Treatment of barley seeds (Hordeum vulgare L.) with streptomycin, an inhibitor of plastid protein synthesis, resulted in growth of the albino phenotype seedlings with ribosome-deficient undifferentiated plastids and chlorophyll (Chl) level as low as 0.1% of that in control plant leaves. A major effect of the antibiotic was almost complete suppression of the ability of plants to synthesize 5-aminolevulinic acid (ALA) intended for Chl biosynthesis. The activity of synthesis of ALA intended for heme porphyrin biosynthesis in etiolated and greening seedlings and in light-grown albinophenotype plants was insensitive to light and cytokinins. In the upper parts of leaves of streptomycin-treated plants, exhibiting 60% Chl deficit, the cells with three types of chloroplasts could be observed: normally developed chloroplasts, chloroplasts composed of single thylakoids and grana, and completely undifferentiated plastids. In this Chl-deficient tissue, ALA synthesis was found to be stimulated by kinetin but much less than in leaves of the control plants. The endogenous cytokinin content in etiolated and greening seedlings treated with streptomycin was almost the same as it was in untreated control seedlings. The cytokinin level in the white tissue of plants grown in the light was on average twice as high as that in green leaves of the control plants. The capability of kinetin to stimulate the synthesis of ALA used for Chl biosynthesis was found to correlate with the Chl content and organization of the chloroplast internal structure. This correlation confirms the hypothesis that the normally developed internal structure of plastids is essential for the adequate phytohormone response in plants.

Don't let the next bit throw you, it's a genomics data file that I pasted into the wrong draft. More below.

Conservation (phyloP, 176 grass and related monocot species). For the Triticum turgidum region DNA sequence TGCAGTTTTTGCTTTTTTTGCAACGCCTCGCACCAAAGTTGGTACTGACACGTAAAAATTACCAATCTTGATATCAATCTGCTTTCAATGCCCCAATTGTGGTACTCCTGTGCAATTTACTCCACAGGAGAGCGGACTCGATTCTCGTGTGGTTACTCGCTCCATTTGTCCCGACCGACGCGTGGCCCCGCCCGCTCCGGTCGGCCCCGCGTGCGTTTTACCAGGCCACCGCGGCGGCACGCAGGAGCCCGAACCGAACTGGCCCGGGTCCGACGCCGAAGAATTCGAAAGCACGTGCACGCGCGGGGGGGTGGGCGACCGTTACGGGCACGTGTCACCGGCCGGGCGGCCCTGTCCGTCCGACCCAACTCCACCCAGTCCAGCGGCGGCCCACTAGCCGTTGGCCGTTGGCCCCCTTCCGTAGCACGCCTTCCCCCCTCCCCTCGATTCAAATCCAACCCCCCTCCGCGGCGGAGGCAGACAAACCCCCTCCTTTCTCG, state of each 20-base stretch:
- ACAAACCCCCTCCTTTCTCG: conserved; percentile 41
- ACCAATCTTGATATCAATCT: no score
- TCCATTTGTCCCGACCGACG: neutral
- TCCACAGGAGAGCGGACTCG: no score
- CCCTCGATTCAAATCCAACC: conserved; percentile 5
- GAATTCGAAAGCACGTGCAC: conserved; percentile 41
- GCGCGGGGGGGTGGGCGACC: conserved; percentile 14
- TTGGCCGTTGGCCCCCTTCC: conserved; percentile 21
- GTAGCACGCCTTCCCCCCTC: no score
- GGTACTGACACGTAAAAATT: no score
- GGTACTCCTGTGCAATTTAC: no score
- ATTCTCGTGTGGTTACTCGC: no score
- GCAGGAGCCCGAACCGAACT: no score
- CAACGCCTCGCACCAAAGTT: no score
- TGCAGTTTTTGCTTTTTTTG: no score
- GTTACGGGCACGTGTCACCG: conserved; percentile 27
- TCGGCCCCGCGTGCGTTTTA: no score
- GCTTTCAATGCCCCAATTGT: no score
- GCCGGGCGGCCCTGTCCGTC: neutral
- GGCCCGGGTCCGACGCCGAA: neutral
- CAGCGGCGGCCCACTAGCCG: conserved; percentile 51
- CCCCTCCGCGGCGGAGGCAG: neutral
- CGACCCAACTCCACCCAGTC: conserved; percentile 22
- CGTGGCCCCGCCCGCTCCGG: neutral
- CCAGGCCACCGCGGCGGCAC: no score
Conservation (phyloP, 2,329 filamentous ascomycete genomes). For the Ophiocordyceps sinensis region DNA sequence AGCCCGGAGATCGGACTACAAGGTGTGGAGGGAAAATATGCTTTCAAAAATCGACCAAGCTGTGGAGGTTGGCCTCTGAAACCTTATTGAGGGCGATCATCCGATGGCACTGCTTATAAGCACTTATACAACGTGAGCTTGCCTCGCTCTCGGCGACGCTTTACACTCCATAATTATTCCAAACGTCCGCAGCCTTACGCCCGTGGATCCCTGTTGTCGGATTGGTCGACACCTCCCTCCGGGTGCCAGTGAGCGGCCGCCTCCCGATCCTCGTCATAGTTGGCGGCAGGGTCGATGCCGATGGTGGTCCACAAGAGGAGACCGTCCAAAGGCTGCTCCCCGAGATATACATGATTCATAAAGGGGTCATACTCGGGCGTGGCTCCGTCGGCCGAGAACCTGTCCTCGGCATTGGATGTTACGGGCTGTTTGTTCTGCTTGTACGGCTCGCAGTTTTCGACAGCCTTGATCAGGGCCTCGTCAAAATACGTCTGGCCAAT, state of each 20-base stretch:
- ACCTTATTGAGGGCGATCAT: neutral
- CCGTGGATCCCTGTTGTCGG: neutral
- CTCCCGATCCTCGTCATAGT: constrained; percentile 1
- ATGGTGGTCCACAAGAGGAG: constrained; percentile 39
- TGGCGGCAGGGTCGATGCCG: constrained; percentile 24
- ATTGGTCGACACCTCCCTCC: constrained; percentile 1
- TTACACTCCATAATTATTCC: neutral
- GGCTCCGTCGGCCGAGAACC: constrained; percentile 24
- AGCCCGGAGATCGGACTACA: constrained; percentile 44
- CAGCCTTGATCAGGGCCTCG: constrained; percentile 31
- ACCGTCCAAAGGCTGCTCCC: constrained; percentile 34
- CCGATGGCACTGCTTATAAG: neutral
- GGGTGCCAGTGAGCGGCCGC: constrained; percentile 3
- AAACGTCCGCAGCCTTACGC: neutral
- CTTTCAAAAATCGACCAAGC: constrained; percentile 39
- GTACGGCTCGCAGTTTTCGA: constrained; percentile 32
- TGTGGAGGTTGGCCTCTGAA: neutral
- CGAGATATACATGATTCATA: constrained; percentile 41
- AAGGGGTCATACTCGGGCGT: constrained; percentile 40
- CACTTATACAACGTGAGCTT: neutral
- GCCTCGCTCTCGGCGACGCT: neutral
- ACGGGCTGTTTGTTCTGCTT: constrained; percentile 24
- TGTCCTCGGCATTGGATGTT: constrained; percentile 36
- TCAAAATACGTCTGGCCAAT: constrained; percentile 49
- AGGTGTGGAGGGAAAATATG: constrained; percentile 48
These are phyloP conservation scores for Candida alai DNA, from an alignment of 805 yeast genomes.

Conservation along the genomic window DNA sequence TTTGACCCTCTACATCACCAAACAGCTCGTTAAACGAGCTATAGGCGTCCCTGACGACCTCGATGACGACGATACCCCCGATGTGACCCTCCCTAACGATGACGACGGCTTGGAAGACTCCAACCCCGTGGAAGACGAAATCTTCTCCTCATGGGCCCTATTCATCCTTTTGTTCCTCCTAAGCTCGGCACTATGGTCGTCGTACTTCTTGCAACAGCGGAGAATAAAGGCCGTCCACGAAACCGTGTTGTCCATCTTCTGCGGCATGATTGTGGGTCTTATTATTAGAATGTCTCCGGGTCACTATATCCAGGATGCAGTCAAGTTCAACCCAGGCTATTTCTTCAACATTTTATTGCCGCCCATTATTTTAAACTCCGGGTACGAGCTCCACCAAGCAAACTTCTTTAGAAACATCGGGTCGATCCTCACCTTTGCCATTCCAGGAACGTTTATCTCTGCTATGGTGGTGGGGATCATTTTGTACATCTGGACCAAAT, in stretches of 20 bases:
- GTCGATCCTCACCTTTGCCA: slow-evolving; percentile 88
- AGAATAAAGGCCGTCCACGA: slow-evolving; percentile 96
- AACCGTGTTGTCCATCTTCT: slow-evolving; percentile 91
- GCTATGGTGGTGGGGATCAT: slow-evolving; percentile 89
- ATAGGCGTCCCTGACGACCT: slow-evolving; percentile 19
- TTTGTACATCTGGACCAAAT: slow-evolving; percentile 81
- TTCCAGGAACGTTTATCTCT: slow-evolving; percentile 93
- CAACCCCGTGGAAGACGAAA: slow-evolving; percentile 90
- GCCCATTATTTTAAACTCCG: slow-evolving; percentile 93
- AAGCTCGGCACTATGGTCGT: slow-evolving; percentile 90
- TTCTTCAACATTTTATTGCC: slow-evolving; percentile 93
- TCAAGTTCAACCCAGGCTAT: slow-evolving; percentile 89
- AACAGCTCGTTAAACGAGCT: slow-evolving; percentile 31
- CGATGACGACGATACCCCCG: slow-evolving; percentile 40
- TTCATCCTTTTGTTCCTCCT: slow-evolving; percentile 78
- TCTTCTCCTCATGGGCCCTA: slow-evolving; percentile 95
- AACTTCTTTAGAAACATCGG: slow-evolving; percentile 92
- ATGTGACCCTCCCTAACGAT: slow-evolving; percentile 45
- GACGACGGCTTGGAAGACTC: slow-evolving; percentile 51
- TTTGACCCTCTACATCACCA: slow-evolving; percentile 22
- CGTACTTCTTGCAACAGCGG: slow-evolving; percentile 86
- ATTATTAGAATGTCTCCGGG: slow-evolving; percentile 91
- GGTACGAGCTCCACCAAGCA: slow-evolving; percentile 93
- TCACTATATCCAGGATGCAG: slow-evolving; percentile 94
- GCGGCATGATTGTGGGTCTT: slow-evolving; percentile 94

Russian Journal of Plant Physiology – Springer Journals
Published: May 25, 2007
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